Clotting Blood Test, from our experts to you.
Dr Sam Rodgers MBBS, MRCGP

Chief Medical Officer meet our doctors

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What happens if
blood doesn't clot properly?

Some conditions can prevent blood from clotting properly, either causing the blood to clot too quickly or causing blood clots to remain in the body for too long.

clotting test?
Why take a

Clotting (or coagulation) tests often monitor people taking anticoagulants - medications that decrease the blood's ability to clot. Often, anticoagulant medications are prescribed if you have a heart attack or stroke. People with irregular heartbeats may also take anticoagulants to prevent a first or recurrent stroke.

How is
clotting measured?

Our test evaluates the clotting tendency of blood and the time it takes for clots to form using the standard measures of prothrombin time (PT), APTT, and the International Normalised Ratio (INR), which comes from PT. INR typically helps to inform dosage for those taking anticoagulants and to monitor progress over time.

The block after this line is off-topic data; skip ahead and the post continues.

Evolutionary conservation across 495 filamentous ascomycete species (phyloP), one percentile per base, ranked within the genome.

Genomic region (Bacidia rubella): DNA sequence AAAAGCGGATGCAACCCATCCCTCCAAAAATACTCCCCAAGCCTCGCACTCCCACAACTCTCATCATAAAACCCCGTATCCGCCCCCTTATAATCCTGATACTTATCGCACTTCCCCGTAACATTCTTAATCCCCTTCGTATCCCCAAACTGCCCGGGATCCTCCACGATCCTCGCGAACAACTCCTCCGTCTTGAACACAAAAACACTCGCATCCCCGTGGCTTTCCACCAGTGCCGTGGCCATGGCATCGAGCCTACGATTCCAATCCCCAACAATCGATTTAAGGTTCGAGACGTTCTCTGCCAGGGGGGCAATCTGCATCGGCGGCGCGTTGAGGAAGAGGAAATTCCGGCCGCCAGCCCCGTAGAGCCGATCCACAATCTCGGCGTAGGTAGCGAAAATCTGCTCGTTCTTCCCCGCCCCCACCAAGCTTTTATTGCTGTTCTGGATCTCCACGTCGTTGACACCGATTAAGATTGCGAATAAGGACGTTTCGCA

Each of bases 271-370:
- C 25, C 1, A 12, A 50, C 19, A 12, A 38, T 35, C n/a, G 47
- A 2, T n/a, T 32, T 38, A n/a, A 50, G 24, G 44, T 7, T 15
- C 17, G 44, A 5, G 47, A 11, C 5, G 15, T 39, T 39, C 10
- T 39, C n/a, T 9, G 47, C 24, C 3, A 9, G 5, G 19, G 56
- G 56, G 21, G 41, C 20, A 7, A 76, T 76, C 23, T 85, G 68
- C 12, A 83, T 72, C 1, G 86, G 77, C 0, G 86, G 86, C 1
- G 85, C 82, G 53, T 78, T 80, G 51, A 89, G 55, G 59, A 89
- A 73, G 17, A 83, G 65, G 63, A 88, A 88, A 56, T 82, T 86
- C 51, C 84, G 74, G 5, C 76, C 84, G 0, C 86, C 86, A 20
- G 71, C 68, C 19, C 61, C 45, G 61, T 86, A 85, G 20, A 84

What's Included?

Clotting status
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PT Prothrombin is a plasma protein produced by the liver. A prothrombin time test measures how long it takes for the blood to clot. Clotting is caused by a series of clotting factors activating each other, including the conversion of prothrombin to thrombin.
APTT APTT, or Activated Partial Thromboplastin Time measures the speed at which blood clots in the body are formed, through a route known as the intrinsic pathway.
INR The international normalised ratio (INR) is a laboratory measurement of how long it takes for blood to form a clot. This can be useful to be able to determine the effects of anticoagulants such as warfarin on the clotting system.